Since Godfrey retired to Spain, playing the saxophone has been a big part of his new life.
Godfrey is better known to Sax School members as “Pedro Espania”! This alter ego came about after Godfrey’s relocation from Scotland with his wife Susan to sunny Spain.
A new life in Spain
It’s four years since Godfrey started playing the saxophone, but ill health caused him to take a break last year. “When we moved to Spain we had both had treatment for cancer,” explains Godfrey. ” I couldn’t play my alto saxophone for several months – I didn’t have enough breath.”
Godfrey was determined to get back to playing saxophone as soon as he could. In fact, he bought a tenor sax as an incentive to get better. “I hadn’t played tenor before my surgery,” he explains, ” and it was several months before I could pick it up – it’s much heavier than my alto.”
Getting started on tenor sax
After finally managing to make a start with his tenor sax in June, Godfrey found it quite a challenge. “It sounded awful,” he says, “but I persevered. I set myself a goal of playing for five minutes each time, and then I extended to ten or twenty minutes. Now I’m really pleased with my mellow, tenor sound, and I hardly play my alto at home!”
However, Godfrey is playing his alto sax regularly with a community band, which he joined in June. “I’m the only English member,” he says, “there is a Dutch lady who translates for me, but everyone else is Spanish!”
Making friends through music
The language barrier hasn’t got in the way of the music, though, and Godfrey has found a warm welcome with the band. “It’s quite traditional, Spanish music,” he explains, “mainly marches, and paso dobles. There are some great players.” The band is a real musical community, with a junior band for younger players. The band own instruments which learners can borrow, and also provides lessons.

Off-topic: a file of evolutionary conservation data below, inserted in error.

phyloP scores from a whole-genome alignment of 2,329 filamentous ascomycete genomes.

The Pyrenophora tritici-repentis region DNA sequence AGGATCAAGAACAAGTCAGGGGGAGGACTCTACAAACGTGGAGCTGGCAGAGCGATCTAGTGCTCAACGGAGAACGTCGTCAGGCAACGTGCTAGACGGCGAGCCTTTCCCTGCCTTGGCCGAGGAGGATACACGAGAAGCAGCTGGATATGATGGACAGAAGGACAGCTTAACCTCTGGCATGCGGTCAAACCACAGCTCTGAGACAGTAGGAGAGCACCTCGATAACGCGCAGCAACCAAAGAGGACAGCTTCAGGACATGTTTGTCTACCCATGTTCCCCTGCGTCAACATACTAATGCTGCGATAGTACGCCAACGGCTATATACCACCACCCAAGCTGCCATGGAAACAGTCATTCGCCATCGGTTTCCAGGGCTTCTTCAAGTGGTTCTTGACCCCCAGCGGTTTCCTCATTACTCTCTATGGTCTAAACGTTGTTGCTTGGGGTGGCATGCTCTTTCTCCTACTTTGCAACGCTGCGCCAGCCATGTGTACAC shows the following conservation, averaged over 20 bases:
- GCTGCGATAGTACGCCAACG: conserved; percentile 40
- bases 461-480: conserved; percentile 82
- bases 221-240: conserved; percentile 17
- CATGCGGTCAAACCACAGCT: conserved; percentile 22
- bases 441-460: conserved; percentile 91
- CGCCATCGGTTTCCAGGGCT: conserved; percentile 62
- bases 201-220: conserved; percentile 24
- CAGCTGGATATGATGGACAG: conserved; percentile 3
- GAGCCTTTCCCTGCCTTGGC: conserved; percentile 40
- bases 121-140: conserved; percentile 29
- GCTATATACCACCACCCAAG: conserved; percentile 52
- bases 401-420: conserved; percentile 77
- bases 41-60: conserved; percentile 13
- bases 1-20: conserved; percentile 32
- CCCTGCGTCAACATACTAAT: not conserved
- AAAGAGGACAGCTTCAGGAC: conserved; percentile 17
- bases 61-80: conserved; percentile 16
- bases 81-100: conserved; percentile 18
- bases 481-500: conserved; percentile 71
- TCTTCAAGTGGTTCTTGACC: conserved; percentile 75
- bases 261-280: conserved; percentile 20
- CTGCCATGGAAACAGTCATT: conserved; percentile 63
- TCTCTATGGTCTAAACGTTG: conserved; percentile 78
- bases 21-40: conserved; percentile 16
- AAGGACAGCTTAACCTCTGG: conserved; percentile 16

Godfrey’s wife Susan also enjoys watching the band and they’ve made lots of friends.
As well as settling into life in Spain, Godfrey is enjoying being part of Sax School. He joined three years ago, and has never looked back. “I love the community – we learn from each other and there are some amazing players,” he says. “And there’s so much material in Sax School – lessons, sheet music and backing tracks – it would take years to play all of it!”
There’s so much material in Sax School
Godfrey played cornet whilst at school, competing in contests with a brass band. He gave up the cornet after leaving school, but decided to learn the sax four years ago, as a hobby. “It’s sexier than the cornet!” he says, “and not as loud for the neighbours!”
His early musical training was a bonus when he started out playing the saxophone, but it Godfrey found it could also hold him back. “In brass bands, I was trained to follow the music really accurately,” he explains, “so playing saxophone more freely, for jazz, has been a real challenge.”
I believe anyone can learn to play jazz
Despite this, Godfrey is now enjoying improvising. “I believe anyone can learn to play jazz,” he says, “some people have a natural talent for it, but anyone can learn.”
Back in Scotland, Godfrey regularly visited local retirement homes to play saxophone for the residents. “They really enjoyed hearing the old standards, and that’s the music I love to play too!” says Godfrey. Now he’s hoping to do the same in his local area in Spain, using backing tracks. “I’ll have to write the names of the tunes in Spanish!” he says.
It’s great to see Godfrey enjoying his new life in the sunshine – and we loved this video of “White Christmas”.
Congratulations to Godfrey, AKA Pedro, on being our Student of the Week!
Want to learn saxophone like Godfrey?
Get started with Sax School membership today and see how our Student Pathways, Mini Courses and huge lesson library will help you make massive progress on your sax, wherever you live! Click Here to Get Started
- “Making saxophone videos improved my playing” – Greg is Sax School Legend - March 30, 2020
- How to play Baker Street on alto saxophone for beginner players - March 26, 2020
- Which Saxophone Reed Is Best For A Beginner - March 19, 2020